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A passenger train speeds through the countryside

Working on and around trains was so dangerous during the second half of the 1800s that Congress, in 1893, passed one of the first national occupational safety laws specifically to lower the number of deaths and dismemberments from crashes, derailments, rollback accidents and falls from locomotives and rail cars. That law, which is commonly referred to as the Safety Appliance Act, remains in effect to this day.

About 15 years later, passage of the Locomotive Inspection Act further clarified what constituted the bare minimum for safely equipping and maintaining rolling stock. The century-old laws, which have been updated a few times since first being enacted, still spell out the legal duties that railroads such as Amtrak, CSX and Norfolk Southern have to protect their train crews.

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The official title of the Safety Appliance Act is “An act to promote the safety of employees and travelers upon railroads by compelling common carriers engaged in interstate commerce to equip their cars with automatic couplers and continuous brakes and their locomotives withdriving-wheel brakes, and for other purposes.” Its major provisions require putting power brake controls inside the locomotive, outfitting all cars with automatic couplers, attaching “secure grab irons or handholds in the ends and sides of each car,” and standardizing the height for rail car drawbars throughout the United States.

The Locomotive Inspection Act consists of just a few lines, stating

A railroad carrier may use or allow to be used a locomotive or tender on its railroad line only when the locomotive or tender and its parts and appurtenances–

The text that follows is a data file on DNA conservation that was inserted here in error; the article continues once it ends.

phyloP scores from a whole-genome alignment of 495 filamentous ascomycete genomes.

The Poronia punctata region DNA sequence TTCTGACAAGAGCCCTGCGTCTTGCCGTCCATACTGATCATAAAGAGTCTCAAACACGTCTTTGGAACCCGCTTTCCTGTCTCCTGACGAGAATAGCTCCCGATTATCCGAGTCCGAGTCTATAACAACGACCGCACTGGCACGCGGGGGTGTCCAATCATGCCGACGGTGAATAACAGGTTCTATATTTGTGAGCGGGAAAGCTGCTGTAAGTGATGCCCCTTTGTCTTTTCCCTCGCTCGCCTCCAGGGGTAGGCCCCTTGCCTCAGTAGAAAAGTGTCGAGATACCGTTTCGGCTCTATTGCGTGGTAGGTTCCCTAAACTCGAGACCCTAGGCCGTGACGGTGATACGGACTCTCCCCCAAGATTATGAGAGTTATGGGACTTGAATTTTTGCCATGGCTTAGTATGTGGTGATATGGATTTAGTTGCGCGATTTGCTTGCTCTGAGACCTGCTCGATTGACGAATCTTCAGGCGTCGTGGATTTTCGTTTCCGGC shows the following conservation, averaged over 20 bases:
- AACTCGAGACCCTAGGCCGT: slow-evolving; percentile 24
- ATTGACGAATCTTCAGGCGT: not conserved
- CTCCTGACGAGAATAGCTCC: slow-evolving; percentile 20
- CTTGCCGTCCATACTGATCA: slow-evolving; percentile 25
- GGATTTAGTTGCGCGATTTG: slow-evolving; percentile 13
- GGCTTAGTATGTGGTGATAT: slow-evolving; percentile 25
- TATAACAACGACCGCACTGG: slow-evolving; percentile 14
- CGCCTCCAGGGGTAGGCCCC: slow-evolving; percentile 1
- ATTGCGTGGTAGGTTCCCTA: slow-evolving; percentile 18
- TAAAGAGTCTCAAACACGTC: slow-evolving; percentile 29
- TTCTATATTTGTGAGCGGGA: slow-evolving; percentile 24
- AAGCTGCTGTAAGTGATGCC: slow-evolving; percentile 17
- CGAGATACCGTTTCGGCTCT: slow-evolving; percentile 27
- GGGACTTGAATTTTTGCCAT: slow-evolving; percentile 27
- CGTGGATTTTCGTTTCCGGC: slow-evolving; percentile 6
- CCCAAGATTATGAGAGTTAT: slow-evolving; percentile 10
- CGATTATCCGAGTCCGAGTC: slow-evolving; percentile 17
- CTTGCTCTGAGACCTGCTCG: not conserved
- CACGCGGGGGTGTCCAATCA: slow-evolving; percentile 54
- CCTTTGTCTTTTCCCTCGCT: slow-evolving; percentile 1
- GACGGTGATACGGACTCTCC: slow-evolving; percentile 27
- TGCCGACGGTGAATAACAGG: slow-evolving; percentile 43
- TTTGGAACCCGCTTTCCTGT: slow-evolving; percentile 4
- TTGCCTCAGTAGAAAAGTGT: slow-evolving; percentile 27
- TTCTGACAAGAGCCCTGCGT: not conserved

• are in proper condition and safe to operate without unnecessary danger of personal injury;
  • have been inspected as required under this chapter and regulations prescribed by the Secretary of Transportation under this chapter; and
  • can withstand every test prescribed by the Secretary under this chapter.

Both laws factor heavily into the work my railroad injury law firm colleagues and I do on behalf of our clients in cases brought under the provisions of the Federal Employers Liability Act. FELA makes a railroad strictly liable for paying medical bills and paying other types of monetary damages to rail employees who suffer injuries because the company failed to comply with a safety law. In practical terms, when we can prove to a jury that a violation of the Safety Appliance Act or Locomotive Inspection Act led to our client’s on-the-job accident and temporary or permanent disability, we win the FELA case.

EJL

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